Anyone who has read the Economic Survey, or heard various government functionaries over the years, knows that India is experiencing jobless growth, or near-jobless growth at least. As compared to an economic growth of 7.9% per year over the last decade, the Economic Survey tells us, total employment in the country in both public as well as private sector jobs grew by just 1.6% per year. At $32.5 billion for Q3, India’s current account deficit (CAD) is equally problematic, and at 6.7% of GDP, it is the highest India has ever seen in its history. Both facts call for some serious policy action.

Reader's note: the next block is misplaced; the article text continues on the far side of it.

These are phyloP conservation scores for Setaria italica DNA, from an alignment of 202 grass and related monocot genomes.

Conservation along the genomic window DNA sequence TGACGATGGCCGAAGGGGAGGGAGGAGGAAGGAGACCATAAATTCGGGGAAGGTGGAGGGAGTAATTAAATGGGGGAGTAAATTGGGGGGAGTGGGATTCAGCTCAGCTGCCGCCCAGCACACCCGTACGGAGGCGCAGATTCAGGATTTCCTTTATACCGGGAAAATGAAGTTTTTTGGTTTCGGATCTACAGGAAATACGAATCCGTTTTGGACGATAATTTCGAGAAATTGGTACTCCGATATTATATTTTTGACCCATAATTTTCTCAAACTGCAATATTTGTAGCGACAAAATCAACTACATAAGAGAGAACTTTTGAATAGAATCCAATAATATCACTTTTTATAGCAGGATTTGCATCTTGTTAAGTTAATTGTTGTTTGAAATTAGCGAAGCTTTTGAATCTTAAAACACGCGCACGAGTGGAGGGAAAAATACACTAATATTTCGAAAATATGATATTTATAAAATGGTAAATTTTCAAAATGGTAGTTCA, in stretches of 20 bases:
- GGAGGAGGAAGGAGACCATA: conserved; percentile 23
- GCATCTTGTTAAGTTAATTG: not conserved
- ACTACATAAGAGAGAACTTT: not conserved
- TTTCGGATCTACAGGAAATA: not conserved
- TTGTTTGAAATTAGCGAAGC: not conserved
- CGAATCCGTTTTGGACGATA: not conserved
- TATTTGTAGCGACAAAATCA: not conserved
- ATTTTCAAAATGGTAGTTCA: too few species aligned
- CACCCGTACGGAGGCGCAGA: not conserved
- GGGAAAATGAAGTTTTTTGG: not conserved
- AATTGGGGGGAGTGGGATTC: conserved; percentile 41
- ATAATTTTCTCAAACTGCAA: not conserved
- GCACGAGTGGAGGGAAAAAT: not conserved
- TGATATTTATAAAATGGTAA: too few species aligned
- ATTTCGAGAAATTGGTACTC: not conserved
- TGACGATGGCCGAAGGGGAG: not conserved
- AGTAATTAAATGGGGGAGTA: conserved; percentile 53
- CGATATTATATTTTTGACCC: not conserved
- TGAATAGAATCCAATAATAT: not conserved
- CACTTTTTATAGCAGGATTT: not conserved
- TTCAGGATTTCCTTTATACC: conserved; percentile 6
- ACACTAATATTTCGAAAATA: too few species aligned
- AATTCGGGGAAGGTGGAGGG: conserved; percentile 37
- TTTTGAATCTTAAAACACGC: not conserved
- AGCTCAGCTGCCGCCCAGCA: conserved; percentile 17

But what if the data was wrong? TV Mohandas Pai and Rajesh K Moorti, in FE yesterday, showed major lacunae in the manner in which the employment data has been calculated. The duo took the records from the Employees’ Provident Fund Organisation (EPFO) since that keeps data for all companies that have more than a certain number of employees. Since the government keeps its own provident fund, the EPFO data pertains only to the private sector. After discounting this since there is an element of double-counting, it turns out India’s employment growth in the decade was lower than GDP growth, but at 7.4% per year, there is no way India had jobless growth. In other words, many of India’s policies – such as the lack of an exit policy—have been predicated on incorrect data. In the case of the CAD, a lot depends on what you take as oil imports in Q3—$44 billion as the DGFT data puts it or $39 billion as the petroleum ministry says it is. And just some months ago, the government quietly lowered its estimates of exports for FY11—copper exports were cut by half and passenger cars by around a fifth while raising miscellaneous exports over three times to make good the difference. Why the government did this is an interesting story. A research report from Kotak found that while engineering exports had risen from $38 billion in FY10 to $68 billion in FY11, exports of the country’s top engineering firms had risen just 11% in rupee terms in the same period. Indeed, the data showed exports of automobiles dramatically in excess of those exported by the top automobile manufacturers; it even showed exports of aeroplanes, railways and ships. Of the increase in exports, just a fourth went to the top 10 export markets. In the case of the IIP, similarly, capital goods data had become so volatile, researchers started stripping this out while reporting IIP—in July 2011, removing insulated cables and wires from the index saw capital goods rising just 0.3% instead of the 63% reported. There are several other such instances of senseless data—at times the WPI and CPI appear to be reflective of two dramatically different economic realities—that a lot of economic policy making, including by RBI, is nothing but shooting in the dark. That’s an issue where progress continues to remain poor.